Dawn of Empire: A Novel
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Then all who can dig will help Mesilim’s men prepare the grave. We bury our dead with theirs, and they honor our own by the offer.” “What are they doing now?” Sisuthros asked. A dozen or so warriors had mounted horses and ridden off, half of them leading spare animals. “They’ll gather the bodies from the other battleground. After everyone is buried, the corpses of the Alur Meriki will be left to rot on top of the grave and to feed the carrion, so all will know how many died here. Then, I think,
first battle. Don’t be concerned about these thoughts.” The night before battle, every man had to face his fear, some men of sword thrusts, others of arrows or lances, and most worried about their own bravery. He realized a woman could be as afraid. “Anyway, we have nowhere to run.” “And death? We could both be dead by tomorrow night!” That was more likely than she realized. He pulled her from her chair onto his lap, holding her close as her arms went around his neck and she squeezed him with
her dress, as she seemed too weak to do it by herself, then pushed her back gently. When he slid under the blanket, she moved into his arms and buried her face in his neck and he barely heard her words. “Give me your strength, Eskkar, and I’ll be strong for you forever.” Chapter 22 Eskkar awoke with a start, alone in bed, with the morning sun making bright patterns of light on the blanket and the floor. Sitting up, he realized the soft bed had let him sleep at least an hour past sunrise.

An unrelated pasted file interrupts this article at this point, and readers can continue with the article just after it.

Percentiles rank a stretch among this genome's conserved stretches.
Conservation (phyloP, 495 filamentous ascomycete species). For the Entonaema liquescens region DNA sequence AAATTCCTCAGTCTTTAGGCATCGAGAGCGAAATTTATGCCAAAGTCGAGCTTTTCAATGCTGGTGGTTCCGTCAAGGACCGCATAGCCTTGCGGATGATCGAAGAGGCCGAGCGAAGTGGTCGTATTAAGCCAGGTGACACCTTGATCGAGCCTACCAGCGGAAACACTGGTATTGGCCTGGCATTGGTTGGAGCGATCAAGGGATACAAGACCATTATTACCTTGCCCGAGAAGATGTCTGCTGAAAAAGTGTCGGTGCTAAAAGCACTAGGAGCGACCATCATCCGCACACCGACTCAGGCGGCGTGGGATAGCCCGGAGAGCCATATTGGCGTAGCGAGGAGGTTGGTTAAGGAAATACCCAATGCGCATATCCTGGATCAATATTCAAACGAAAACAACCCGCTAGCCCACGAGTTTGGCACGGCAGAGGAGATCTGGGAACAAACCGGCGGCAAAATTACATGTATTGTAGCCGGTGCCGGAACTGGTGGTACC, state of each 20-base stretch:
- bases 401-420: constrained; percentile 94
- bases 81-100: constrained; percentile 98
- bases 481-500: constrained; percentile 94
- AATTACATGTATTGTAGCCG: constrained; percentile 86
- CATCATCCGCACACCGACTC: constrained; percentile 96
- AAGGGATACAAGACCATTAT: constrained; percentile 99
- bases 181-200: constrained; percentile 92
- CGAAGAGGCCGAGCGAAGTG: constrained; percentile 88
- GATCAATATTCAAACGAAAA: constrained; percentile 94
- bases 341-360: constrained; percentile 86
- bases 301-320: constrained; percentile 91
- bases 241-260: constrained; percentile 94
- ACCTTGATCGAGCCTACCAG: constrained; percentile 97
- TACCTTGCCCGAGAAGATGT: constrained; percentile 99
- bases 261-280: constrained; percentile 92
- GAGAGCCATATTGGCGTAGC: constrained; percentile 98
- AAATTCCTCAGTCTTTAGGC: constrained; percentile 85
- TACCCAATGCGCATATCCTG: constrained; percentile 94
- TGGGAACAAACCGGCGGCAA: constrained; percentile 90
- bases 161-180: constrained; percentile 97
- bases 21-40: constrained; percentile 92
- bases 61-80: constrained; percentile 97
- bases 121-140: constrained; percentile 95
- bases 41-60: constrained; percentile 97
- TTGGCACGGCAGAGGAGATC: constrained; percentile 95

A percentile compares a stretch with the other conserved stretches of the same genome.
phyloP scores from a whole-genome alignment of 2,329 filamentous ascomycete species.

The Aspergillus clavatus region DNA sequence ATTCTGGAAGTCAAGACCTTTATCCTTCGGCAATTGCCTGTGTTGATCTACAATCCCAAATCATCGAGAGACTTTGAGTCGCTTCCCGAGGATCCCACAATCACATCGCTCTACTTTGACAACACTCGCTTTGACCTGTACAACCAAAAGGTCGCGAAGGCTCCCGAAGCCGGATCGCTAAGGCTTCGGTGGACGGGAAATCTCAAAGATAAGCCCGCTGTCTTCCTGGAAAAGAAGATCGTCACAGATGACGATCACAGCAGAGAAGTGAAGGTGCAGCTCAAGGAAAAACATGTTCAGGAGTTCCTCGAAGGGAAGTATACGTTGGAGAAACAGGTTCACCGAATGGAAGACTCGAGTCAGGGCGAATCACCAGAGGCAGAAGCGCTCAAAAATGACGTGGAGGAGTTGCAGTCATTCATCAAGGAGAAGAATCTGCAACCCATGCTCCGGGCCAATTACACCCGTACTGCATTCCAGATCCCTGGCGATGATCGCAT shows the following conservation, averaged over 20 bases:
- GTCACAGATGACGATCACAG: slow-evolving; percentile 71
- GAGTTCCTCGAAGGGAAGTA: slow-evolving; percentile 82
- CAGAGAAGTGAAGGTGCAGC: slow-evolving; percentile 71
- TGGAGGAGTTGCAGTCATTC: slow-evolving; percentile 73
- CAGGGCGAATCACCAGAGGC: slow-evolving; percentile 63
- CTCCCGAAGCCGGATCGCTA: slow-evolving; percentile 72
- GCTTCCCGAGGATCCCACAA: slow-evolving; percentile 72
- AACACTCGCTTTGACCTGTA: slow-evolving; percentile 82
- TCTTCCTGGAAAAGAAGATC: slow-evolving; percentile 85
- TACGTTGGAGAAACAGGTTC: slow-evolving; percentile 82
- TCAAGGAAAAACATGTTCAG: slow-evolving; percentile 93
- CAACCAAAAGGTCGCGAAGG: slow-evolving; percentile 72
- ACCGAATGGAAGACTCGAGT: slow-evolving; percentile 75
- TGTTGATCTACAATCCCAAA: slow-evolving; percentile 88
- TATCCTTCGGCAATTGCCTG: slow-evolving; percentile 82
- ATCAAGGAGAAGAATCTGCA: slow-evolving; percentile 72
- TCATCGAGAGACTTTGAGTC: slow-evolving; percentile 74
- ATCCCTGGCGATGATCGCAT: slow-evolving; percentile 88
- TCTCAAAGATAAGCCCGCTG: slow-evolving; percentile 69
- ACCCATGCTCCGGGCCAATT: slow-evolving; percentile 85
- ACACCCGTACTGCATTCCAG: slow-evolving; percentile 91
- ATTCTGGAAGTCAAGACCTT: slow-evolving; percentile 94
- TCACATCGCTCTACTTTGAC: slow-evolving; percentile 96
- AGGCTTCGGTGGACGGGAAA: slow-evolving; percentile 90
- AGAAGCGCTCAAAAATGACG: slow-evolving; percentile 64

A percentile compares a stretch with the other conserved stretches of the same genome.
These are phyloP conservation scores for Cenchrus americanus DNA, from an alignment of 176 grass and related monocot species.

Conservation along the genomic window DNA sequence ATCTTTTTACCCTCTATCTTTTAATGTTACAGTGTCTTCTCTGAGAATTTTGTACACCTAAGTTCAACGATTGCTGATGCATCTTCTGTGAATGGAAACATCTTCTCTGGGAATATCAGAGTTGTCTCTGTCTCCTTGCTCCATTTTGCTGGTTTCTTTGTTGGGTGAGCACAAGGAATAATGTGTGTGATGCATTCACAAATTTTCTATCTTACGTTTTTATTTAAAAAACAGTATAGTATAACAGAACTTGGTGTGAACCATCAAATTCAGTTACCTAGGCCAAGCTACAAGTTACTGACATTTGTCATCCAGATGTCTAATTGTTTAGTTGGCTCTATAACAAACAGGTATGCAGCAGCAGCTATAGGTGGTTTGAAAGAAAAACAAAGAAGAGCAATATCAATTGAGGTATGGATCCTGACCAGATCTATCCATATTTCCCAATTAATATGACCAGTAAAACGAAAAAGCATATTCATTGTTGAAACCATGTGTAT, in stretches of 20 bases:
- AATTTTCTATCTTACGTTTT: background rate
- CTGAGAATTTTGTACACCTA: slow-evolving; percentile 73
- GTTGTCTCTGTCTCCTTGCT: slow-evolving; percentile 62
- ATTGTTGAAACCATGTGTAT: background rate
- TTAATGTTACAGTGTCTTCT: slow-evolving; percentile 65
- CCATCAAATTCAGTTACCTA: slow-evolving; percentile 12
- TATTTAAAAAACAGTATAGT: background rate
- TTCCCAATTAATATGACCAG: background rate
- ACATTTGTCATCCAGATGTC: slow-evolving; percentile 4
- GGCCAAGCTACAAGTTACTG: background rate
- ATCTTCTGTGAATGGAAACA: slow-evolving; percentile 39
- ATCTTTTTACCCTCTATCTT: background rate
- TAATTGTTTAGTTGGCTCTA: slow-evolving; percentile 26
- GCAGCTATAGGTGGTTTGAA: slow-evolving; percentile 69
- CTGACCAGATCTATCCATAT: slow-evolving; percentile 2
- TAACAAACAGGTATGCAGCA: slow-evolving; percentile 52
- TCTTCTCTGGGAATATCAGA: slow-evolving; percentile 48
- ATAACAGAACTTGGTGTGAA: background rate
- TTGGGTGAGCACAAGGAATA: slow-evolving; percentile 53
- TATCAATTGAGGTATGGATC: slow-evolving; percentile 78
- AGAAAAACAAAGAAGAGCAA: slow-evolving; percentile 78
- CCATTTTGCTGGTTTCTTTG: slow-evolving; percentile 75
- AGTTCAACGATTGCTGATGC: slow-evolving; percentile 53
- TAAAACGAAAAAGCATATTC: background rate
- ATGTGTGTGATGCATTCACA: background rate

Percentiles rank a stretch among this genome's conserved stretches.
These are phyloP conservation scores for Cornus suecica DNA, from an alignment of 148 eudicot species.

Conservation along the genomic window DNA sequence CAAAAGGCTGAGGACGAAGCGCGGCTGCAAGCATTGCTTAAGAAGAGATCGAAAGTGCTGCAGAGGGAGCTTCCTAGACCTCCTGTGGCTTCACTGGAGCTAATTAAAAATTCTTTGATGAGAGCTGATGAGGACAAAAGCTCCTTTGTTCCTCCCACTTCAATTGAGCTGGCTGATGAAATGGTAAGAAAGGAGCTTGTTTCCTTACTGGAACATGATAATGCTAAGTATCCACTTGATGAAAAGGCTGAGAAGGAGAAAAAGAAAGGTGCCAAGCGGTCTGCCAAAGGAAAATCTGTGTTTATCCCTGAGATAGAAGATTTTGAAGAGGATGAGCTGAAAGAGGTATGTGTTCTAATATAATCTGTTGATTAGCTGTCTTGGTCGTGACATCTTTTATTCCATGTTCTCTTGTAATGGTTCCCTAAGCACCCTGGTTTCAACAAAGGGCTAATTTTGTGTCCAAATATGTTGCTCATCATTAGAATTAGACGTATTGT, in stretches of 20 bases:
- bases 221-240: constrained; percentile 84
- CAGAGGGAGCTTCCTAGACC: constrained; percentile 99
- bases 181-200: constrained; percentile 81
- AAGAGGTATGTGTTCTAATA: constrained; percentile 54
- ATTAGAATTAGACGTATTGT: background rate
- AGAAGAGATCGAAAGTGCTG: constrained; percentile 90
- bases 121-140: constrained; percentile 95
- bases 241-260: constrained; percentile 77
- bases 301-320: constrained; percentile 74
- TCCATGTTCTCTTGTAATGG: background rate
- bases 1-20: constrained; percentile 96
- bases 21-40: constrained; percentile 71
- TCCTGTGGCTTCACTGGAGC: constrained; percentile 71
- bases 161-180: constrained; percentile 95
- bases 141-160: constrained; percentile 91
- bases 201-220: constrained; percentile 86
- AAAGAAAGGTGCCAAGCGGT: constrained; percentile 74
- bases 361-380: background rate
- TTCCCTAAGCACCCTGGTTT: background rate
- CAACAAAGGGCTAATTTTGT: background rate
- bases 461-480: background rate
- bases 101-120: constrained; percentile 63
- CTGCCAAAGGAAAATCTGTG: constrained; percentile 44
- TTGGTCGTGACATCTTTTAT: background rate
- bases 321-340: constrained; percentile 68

the process. He held out the arrow. “The arrow is short because it must fit the bow and be carried on the horse. The tip may be of hardened bone or bronze. It weighs almost nothing.” Eskkar tossed the arrow in the air a few times, so they could see how light it was, then put the arrow to the bow. He turned toward the wagon, bent the bow, and launched the shaft. The arrow quivered into the thick wheel. “With a bow such as this, even the slowest barbarian on his horse can launch ten to fifteen
gold coins,” Trella mused. She remembered her first day in Orak. Nicar had questioned her for almost an hour, tested her, to ensure she could count and write the symbols before he assigned her to work with his senior clerk. She needed only a single day to learn the differences between the symbols used in Orak from those in her native village. Nicar’s clerk soon found her more useful than the other two slaves who served as Nicar’s record keepers. She’d quickly learned the full extent of Nicar’s